The challenges kept on coming as far as Earth Fare was concerned, as, on top of the challenges posed by Amazon and the traditional big-box giants as mentioned above, the company also had to contend with competition from new players such as healthy meal delivery companies like Blue Apron and Hello Fresh, which have revolutionized this industry in recent years, as discussed over at guttulus.com. These newcomers also took a significant chunk out of Earth Fare’s customer base, contributing to its dwindling fortunes in recent years.
Its products were too pricey
One of the main side effects of the increased competition Earth fare was being placed under is that the company didn’t have the resources to compete on prices with most of its competitors. This meant that some of its products were too expensive to appeal to customers, an example being the fact that their 16-ounce jar of non-GMO peanut butter cost a jaw-dropping $8.49. This, according to the folks over at runrex.com, is another factor that contributed to the company’s decline and eventual filing for bankruptcy.
A crowded market
Initially, Earth Fare was one of the very few players in the organic foods market, as revealed in discussions on the same over at guttulus.com, and this is probably one of the reasons why the company was so successful in its initial years. However, in recent years, this market has become crowded, and Earth Fare has found itself coming under pressure not only from upscale competitors but also from downscale brands like Aldi. The entrance of less expensive grocers into this market has badly damaged Earth Fare’s prospects, cutting into its market share and leading to low earnings.
Debt after being taken over by a private-equity firm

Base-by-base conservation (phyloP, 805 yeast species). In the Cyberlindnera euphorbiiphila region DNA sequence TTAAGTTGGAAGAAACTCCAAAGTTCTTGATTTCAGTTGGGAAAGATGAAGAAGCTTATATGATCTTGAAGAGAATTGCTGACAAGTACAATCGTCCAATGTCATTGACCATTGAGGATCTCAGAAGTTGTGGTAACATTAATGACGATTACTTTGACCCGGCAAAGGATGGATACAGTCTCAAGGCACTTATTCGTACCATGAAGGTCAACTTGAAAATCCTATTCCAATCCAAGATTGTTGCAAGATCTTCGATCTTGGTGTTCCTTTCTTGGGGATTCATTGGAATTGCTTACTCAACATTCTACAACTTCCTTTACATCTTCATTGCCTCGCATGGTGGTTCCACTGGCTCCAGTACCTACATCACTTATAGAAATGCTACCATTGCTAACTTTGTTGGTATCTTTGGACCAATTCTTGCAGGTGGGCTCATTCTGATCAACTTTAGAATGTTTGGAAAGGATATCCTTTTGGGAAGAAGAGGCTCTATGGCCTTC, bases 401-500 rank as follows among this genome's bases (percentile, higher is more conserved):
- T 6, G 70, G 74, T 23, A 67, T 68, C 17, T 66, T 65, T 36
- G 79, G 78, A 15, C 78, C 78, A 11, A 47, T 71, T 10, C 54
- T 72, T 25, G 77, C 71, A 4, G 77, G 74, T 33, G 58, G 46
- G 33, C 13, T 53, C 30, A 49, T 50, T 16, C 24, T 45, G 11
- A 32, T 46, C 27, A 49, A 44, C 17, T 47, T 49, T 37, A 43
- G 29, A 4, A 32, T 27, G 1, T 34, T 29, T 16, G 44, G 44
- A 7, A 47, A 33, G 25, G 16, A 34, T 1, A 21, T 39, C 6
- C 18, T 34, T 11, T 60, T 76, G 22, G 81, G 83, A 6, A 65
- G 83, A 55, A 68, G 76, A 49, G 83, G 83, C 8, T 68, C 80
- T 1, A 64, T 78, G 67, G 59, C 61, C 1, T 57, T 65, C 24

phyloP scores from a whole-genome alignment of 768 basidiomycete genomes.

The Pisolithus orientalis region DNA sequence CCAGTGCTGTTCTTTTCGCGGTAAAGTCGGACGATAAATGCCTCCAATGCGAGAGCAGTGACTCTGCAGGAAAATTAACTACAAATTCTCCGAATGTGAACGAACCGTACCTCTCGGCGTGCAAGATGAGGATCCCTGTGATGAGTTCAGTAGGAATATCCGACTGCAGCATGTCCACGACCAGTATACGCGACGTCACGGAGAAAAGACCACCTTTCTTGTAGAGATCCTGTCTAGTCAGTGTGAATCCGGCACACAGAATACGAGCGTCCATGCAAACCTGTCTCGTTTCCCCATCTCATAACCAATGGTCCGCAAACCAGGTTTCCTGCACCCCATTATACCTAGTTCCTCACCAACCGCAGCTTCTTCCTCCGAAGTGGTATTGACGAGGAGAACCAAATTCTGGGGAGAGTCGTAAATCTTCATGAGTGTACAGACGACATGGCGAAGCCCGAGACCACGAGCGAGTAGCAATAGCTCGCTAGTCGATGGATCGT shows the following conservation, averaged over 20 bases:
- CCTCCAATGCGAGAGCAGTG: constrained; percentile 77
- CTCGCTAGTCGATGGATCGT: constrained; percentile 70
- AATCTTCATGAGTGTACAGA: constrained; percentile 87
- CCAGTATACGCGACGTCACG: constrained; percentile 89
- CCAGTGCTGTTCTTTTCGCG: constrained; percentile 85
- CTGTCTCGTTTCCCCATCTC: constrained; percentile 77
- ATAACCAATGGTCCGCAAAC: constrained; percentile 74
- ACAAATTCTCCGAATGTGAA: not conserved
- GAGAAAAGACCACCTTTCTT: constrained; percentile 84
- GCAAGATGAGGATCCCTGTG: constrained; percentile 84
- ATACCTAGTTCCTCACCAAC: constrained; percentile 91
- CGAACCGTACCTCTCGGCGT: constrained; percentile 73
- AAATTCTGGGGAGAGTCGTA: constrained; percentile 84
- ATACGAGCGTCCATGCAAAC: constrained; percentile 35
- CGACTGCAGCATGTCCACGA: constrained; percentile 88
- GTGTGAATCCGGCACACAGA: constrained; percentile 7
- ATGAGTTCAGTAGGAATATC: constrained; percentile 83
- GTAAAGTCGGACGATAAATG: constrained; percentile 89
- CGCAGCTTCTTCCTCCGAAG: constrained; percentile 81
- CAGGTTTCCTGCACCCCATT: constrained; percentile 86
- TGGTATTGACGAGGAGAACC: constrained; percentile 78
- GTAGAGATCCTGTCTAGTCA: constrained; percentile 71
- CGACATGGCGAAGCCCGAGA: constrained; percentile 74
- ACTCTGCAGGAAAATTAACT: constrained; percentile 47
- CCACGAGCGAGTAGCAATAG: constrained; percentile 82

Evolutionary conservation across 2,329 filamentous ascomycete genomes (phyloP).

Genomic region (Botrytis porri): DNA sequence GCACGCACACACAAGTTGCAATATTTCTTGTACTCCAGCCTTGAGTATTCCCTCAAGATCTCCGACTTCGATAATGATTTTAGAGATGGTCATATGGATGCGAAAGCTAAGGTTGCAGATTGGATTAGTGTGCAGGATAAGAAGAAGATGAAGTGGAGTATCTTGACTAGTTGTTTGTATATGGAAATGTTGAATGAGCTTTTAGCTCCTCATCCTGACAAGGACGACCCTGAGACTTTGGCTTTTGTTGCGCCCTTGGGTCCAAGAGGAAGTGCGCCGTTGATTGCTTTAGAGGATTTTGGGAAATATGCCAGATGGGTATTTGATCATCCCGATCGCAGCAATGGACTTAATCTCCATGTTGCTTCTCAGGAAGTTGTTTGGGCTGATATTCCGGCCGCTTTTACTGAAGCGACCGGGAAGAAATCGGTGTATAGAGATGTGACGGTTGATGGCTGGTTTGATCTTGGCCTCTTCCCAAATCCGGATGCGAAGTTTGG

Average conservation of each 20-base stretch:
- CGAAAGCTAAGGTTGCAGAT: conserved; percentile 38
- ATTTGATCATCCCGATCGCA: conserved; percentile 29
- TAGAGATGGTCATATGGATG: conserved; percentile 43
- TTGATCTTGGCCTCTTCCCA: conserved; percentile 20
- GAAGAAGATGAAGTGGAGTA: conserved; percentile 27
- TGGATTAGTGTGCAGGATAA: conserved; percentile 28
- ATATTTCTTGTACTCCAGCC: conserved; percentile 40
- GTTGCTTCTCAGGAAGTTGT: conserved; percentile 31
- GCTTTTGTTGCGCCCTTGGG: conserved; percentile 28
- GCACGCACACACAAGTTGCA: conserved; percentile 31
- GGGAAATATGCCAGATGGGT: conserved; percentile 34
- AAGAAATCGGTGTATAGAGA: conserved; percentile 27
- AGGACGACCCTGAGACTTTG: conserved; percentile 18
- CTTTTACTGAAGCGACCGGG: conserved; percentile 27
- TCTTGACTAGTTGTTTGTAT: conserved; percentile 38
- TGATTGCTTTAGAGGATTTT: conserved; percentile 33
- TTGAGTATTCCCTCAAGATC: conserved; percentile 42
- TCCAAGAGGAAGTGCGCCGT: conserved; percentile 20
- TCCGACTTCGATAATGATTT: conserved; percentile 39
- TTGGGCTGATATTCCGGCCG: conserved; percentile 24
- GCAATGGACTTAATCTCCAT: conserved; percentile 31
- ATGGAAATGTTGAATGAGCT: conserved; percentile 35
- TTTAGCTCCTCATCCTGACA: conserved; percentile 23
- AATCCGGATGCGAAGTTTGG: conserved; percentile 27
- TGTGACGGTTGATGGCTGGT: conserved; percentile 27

As is covered in detail over at runrex.com, there has been a trend recently of companies going under from the weight of crippling debt as a result of being taken over by private-equity firms, and this is the same fate that befell Earth Fare. When the company was taken over by the private-equity firm Oak Hill Capital Partners in 2012, its debt jumped up from $40 million to $65 million, a sum the company has found difficult to pay off. Eventually, this crippling debt took the company down, and its takeover by the private-equity firm Oak Hill is another factor that contributed to its demise.
It failed to carve itself a niche
In the competitive organic foods market, retailers have to decide whether they want to compete in price or experience, according to the experts over at guttulus.com. Earth Fare couldn’t compete with other retailers on Price, and on the other hand, its in-store experience wasn’t the best either. The company needed to differentiate itself in what had become a crowded market by carving itself a niche, and its failure to do so, which is led to it being lost in the field and losing significance in the face of increasing competition.
Its stores were too limited in terms of merchandise
Earth Fare stores were specialty stores as discussed over at runrex.com, selling only organic foods, and as such were too limited to be attractive to consumers. People want to shop at places where they will find all the items they need and are not looking to add another store to the list of places they need to go to fulfill their grocery needs. This is yet another factor that led to a decline in foot traffic into their stores, reducing earnings, and precipitating the company’s decline.